Due to conflicts worldwide, 95% of the displaced refugees live in developing countries, which exerts further financial and healthcare burden on LICs [56]. In spite of the ambitious SDG to 2030 that aim for equitable health access and reduction of global maternal mortality [56,57], the world is expected to have increased numbers of poor people living in conflict settings by 2030 [58], which might further compromise access to maternal healthcare.

5. Strengths and Limitations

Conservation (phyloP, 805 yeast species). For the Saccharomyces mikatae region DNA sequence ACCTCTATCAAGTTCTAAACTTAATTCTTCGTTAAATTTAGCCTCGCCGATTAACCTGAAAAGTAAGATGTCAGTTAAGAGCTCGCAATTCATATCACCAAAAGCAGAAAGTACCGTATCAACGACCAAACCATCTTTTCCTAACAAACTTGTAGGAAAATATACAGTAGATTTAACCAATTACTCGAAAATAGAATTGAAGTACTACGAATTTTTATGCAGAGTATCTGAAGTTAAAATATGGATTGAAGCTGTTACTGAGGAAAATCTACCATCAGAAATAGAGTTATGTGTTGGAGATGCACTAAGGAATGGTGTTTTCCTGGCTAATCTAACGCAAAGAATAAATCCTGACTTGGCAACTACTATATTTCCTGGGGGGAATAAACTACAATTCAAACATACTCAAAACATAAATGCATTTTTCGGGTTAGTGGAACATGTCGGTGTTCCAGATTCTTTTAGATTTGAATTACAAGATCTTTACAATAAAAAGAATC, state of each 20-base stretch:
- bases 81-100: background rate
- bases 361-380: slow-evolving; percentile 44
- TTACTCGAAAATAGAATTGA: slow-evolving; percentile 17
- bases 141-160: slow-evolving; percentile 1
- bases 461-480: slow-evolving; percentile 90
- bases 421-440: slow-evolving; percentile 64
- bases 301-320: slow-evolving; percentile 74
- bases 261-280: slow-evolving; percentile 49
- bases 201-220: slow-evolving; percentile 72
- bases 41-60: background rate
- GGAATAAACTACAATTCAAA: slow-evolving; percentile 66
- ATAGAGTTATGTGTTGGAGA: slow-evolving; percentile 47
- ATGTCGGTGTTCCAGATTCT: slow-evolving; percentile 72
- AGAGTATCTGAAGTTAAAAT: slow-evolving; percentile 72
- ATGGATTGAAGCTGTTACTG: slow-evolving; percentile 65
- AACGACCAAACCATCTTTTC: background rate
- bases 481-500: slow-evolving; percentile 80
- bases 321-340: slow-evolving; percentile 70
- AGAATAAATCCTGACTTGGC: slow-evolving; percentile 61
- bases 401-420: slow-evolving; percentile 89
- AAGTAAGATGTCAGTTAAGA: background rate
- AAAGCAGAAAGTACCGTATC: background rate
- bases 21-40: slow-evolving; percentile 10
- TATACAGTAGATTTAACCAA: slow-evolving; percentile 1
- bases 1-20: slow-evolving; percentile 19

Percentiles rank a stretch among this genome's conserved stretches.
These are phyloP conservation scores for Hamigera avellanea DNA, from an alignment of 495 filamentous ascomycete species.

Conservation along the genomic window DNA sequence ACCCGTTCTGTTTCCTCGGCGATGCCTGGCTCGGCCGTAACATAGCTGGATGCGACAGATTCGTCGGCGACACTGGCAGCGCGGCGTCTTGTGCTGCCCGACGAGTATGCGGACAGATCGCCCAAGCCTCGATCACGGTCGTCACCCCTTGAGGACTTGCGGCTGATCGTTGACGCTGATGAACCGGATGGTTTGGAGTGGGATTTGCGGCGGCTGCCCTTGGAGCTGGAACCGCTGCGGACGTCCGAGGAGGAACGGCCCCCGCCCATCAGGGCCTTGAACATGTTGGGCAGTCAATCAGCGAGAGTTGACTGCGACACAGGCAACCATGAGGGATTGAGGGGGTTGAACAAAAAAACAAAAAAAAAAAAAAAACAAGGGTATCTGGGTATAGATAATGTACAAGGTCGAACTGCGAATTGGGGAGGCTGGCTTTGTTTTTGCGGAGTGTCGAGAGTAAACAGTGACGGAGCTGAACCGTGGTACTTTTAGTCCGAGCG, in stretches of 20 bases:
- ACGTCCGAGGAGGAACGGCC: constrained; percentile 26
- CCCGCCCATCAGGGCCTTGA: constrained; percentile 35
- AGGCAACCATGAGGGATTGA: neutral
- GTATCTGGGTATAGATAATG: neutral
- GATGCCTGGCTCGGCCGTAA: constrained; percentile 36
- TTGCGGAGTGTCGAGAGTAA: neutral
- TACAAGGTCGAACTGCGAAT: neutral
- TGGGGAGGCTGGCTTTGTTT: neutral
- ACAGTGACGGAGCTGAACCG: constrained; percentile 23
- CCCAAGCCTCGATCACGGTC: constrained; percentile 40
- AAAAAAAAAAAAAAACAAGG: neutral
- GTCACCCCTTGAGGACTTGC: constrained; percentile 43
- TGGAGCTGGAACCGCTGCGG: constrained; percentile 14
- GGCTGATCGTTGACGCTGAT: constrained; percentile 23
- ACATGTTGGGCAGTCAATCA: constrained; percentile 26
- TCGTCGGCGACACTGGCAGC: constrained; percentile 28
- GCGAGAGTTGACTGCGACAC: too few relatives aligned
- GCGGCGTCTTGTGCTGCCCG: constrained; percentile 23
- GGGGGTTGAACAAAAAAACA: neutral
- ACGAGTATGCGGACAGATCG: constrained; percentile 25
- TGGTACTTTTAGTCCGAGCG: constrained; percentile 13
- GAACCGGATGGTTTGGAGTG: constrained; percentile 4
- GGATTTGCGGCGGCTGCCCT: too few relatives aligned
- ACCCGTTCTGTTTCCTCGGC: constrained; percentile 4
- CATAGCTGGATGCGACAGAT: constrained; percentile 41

This review has several limitations that need to be considered. We only included published and peer-reviewed sources; it is likely that several of the barriers faced by women in LICs in Africa are recorded through other means, such as internal publications of international organisations. Furthermore, while there are 26 LICs in Africa, the articles included in this review came from only eight of them, with South Sudan and Ethiopia accounting for seven of the thirteen studies that were included, and hence we cannot know whether the results are relevant to all LICs in Africa, especially since African countries show great variability in cultures, religions, and infrastructure. This project did not include barriers related to postnatal care, which is crucial to prevent maternal and neonatal health complications [5]. However, this was beyond the scope of this review, which focused on barriers to accessing maternal health services during pregnancy, childbirth, and immediately postpartum. The inclusion of only observational studies (qualitative and mixed-method design) introduced a methodological bias, but such a choice was necessary because we wanted to explore the barriers reported by women and the effects these had on them.